Only the Red Sox can give me something to complain about before this wildly delayed 2020 season starts! Before I dive into that, I must say that I have greatly enjoyed having Red Sox baseball back the last two nights, even in its preseason form. It feels like that first beer after a full day of heavy yard work. Ah, live sports returns. Great to see Fenway on the screen again, it’s like medicine and I can’t wait for the highly anticipated opener on Friday night either.
Beer is already chilling.
Now, I hate to enter the season this way but I have to get something off my chest. Why is J.D. Martinez hitting second in the batting order? Same for Aaron Judge in New York last year and Mike Trout in Anaheim for that matter. I get that some wonky new-age baseball types have pinned the number two slot in the batting order to be the most important in recent times but a lot of new ideas have surfaced the last couple years that have proven to be not great.
Like eating Tide Pods.
Count me out on the rebranding of the No. 2 slot in the order movement. To all the new-age baseball wonks out there I’ll simply say this, I don’t agree to disagree, I’m right and you’re wrong. I liked hitting in the number two spot in the order as a kid, nothing against the No. 2 but I wasn’t the best hitter on the team or the most powerful. The best hitter on the team should hit third. The most powerful hitter should hit fourth and everything falls perfectly into place from there. Why must some nerd in a baseball lab that doesn’t know pine tar from Pine-Sol rock the boat? I’m not the change-averse type but some things just don’t need to be fixed.
I like my beer cold and my number two hitters to be table setters with some speed, a patient bat, a good eye, a little sneaky pop and a knack to move runners into scoring position. Dustin Pedroia is a prime example and was an ideal number two in his prime. J.D. Martinez or Aaron Judge? Those guys should be coming up with guys on base with salivating eyes targeting the outfield stands. It’s just the way it is. It just feels right. Seeing the Red Sox most prolific power hitter batting second does not.
It’s like seeing Shaq driving a Mini or ride a tricycle.
Putting my philosophical disagreement with the new lineup construction ideas aside, the move or potential move at this point also doesn’t seem ideal for this specific roster either. Losing Betts at the top instinctively makes me want to stretch the order out a bit more and slotting Martinez so high at the top feels wasteful to me. Not to mention top-heavy. Like Morgana the Kissing Bandit type top-heavy.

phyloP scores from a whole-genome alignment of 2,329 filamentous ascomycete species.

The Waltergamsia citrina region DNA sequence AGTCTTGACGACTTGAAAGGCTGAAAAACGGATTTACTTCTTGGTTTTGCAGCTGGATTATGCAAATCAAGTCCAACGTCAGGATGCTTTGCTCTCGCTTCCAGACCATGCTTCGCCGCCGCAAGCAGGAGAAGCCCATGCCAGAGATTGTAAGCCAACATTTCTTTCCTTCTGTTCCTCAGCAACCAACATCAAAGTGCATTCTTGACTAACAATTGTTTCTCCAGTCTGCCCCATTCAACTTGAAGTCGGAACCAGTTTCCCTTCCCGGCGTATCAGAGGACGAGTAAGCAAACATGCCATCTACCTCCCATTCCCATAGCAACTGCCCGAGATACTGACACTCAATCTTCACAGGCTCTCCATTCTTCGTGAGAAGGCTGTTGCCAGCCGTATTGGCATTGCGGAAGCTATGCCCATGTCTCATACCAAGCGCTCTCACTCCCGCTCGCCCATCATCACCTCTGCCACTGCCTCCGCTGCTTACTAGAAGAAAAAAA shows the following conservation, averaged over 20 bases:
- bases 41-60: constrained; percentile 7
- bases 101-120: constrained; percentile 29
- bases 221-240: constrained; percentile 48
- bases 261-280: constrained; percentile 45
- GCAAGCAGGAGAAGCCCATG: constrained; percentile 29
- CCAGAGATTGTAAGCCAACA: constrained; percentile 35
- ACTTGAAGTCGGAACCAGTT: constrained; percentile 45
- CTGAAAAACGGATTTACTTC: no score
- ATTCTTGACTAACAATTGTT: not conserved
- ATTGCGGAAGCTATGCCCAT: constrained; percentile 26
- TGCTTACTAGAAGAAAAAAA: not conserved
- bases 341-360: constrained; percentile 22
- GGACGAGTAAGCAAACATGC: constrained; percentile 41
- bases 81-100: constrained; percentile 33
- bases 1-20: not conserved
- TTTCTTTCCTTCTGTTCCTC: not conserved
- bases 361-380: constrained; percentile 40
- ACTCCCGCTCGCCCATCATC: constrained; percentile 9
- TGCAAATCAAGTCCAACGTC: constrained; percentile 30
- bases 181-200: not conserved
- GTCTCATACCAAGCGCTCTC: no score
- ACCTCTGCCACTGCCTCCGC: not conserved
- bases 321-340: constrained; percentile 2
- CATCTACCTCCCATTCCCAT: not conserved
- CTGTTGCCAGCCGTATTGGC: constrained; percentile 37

Here’s how I would put the Sox lineup together.
Leadoff – Andrew Benintendi (L) – LF. Not an ideal leadoff hitter but there isn’t a glaring alternative on this roster that stands out yet. Jose Peraza maybe, but he likely won’t play every day and his base-stealing totals declined significantly last year from past seasons.
2 – Xander Bogaerts (R) – SS. To me, he’s the best hitter on the team and I’d prefer him to hit third frankly, but the opportunity for lefty, righty, lefty, righty lineup construction at the top trumps that preference for now. I feel a string of MVP type seasons from Xander.
3 – Rafael Devers (L) – 3B. My money is on a slightly better statistical year from Xander this year, but out of respect for the lefty, righty slotting, Devers is my number three and a mighty one he is.
Cleanup - J.D. Martinez (R) – DH. They call it cleanup for a reason. 124 Home runs and 339 RBI in the last three years. Here’s your number four-hitter. I’ll die on this hill. Thank you.
5 – Mitch Moreland (L) – 1B. The righty, lefty slotting continues. I like Moreland more sixth, but he makes sense right here for the 2020 Red Sox. 20 Home run power in the five-hole works.
6 – Michael Chavis (R) – 2B. I’m a believer. Get the kid in there and keep him in. He can hit and do so with power.
7 – Christian Vazquez (R) – C. He’s in his prime and has found some consistent power. He’s also pretty patient. I’m comfortable with him here.
8 – Kevin Pillar (R) or Alex Verdugo (L) – RF. Platoon. Verdugo has some pop but he’s 24 years old. Keep him down here and take the pressure off. Pillar is a professional hitter who belongs on the bottom of a strong order, which this is.
9 – Jackie Bradley, Jr. (L) – CF. He’s not here for his bat. When he hits one of his streaks though and he may, the Sox can ride it. He’s got some speed and that should be welcome in the nine slot of the order.
As the season rolls on, if you needed more pop from batters three through five, they could get creative with Chavis or even Vazquez as the number two-hitter. Both are very patient at the plate and have good bat control and discipline with runners on. In that scenario Bogaerts hits third, Martinez hits cleanup and Devers hits fifth for me. Any way you slice it, just keep Martinez at cleanup, please.